Tech reporters, please fact-check your articles.

Various sites last night began reporting that Chrome 55 blocks Flash, except for a "top 10 list" of sites.

Except that it doesn't, and the details are in various posts on this public discussion thread: https://groups.google.com/a/chromium.org/forum/#!topic/chromium-dev/ad7Posd6cdI

Basically, starting sometime this month, 1% of Chrome 55 users (rather than all users) will be assigned to an experiment which uses HTML5 by default over Flash when possible. On some sites this isn't possible and will trigger prompts to re-enable Flash instead. These prompts will only occur on sites whose Site Engagement score is lower than 1 (meaning the user has never visited the site before).

If all goes well, Chrome 56 will increase this rollout to all users, and then throughout 2017 the minimum Site Engagement score will be increased, gradually widening the scope of prompting, so that sites the user uses the most will be affected last. (This gives sites time and motivation to change to something other than Flash while minimizing the negative impact of this on their users.) The browser will also remember the response to the prompt so users aren't forced to say "yes" every time.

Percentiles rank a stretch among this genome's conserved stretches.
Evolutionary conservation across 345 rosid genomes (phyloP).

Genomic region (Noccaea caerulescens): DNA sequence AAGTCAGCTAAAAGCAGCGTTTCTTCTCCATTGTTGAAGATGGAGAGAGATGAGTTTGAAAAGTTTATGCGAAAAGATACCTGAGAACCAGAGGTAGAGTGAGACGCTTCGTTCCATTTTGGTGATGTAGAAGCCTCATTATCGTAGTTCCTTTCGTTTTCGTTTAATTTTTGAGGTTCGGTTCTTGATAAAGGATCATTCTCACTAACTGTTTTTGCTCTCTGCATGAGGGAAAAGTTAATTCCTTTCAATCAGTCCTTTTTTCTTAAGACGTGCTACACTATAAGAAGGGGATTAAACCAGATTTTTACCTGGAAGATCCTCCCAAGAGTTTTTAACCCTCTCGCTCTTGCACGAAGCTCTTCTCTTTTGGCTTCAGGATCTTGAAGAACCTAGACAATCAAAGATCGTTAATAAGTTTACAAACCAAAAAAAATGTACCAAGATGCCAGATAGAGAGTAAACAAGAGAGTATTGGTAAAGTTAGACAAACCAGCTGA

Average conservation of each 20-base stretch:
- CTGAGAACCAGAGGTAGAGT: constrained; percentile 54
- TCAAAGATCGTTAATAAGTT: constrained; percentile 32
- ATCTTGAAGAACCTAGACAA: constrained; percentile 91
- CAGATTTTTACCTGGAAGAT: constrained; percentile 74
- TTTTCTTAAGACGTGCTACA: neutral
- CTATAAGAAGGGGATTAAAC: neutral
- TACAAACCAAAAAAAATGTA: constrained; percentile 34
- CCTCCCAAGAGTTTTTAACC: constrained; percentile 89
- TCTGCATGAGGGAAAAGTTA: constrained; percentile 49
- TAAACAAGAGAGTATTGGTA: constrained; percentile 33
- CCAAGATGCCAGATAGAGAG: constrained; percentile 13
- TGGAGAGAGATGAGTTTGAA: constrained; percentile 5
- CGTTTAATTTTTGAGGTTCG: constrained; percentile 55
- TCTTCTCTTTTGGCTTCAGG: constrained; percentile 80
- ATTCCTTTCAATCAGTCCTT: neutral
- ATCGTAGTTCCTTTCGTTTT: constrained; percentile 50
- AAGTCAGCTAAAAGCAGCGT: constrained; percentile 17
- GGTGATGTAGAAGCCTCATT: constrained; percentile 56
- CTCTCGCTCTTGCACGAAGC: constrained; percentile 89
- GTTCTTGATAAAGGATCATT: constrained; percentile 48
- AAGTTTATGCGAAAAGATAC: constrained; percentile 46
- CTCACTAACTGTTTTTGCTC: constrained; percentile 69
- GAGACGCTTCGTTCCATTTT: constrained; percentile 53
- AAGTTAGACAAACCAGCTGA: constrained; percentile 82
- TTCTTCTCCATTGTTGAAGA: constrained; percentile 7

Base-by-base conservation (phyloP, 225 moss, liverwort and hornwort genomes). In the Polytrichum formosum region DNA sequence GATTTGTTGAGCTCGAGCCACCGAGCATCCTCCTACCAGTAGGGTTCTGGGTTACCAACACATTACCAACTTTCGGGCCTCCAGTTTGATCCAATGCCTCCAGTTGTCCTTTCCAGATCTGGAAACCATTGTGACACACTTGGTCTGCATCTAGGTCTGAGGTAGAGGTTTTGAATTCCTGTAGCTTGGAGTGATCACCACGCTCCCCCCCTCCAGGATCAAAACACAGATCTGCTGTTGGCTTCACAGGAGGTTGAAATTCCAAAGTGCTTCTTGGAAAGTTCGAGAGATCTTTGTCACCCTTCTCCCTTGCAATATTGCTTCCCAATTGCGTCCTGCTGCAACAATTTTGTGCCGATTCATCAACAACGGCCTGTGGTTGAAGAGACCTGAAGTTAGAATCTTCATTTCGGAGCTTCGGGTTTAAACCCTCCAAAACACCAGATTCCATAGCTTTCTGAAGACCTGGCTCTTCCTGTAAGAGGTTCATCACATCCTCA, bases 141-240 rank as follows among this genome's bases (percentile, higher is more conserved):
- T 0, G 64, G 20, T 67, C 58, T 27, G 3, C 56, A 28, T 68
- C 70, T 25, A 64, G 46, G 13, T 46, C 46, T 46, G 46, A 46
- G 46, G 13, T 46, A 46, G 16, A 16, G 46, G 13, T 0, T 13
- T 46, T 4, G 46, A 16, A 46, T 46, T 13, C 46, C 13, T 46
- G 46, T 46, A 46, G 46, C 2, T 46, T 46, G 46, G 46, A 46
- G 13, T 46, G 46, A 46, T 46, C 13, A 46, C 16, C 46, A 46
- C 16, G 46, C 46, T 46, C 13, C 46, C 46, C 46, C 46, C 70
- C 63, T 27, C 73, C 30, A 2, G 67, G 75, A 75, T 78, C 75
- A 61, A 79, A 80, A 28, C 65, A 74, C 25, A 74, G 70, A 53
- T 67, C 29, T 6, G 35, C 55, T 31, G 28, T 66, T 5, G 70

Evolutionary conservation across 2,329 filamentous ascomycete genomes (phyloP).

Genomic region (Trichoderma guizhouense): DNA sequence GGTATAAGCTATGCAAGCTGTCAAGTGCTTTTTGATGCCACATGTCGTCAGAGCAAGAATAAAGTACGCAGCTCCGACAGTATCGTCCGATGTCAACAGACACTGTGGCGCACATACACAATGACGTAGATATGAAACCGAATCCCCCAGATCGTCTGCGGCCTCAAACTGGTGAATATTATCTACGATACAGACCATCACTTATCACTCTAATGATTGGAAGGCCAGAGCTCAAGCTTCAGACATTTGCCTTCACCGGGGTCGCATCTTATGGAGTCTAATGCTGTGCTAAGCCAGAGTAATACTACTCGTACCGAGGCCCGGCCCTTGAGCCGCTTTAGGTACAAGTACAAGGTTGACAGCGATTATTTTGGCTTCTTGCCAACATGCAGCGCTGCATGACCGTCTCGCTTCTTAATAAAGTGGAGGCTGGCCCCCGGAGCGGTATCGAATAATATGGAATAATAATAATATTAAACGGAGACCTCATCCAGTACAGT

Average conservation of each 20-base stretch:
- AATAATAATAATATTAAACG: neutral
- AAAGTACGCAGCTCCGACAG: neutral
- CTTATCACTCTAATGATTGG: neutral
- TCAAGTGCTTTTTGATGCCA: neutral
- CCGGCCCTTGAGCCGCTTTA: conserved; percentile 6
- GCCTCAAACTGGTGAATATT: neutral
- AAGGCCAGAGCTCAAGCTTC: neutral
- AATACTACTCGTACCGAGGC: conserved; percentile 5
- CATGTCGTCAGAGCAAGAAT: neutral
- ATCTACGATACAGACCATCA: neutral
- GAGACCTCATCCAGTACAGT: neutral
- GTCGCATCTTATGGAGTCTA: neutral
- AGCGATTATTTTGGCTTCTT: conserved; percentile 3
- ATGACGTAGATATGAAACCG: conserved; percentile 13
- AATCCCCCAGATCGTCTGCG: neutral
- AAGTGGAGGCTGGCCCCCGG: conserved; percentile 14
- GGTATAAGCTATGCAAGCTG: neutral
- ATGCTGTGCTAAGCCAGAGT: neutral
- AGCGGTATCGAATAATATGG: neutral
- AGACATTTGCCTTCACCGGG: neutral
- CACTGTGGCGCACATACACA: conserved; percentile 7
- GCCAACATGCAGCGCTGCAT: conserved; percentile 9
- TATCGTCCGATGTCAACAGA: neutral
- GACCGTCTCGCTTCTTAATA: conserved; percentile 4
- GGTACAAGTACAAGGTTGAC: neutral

I know "Chrome kills Flash" is a more exciting headline than the above, but it's also a misleading one. And explicitly reporting details discarded months ago, like the "top 10 list" idea, is just lazy.

(PS: More about the "blocking" here is at https://docs.google.com/presentation/d/106_KLNJfwb9L-1hVVa4i29aw1YXUy9qFX-Ye4kvJj-4/edit#slide=id.p .)
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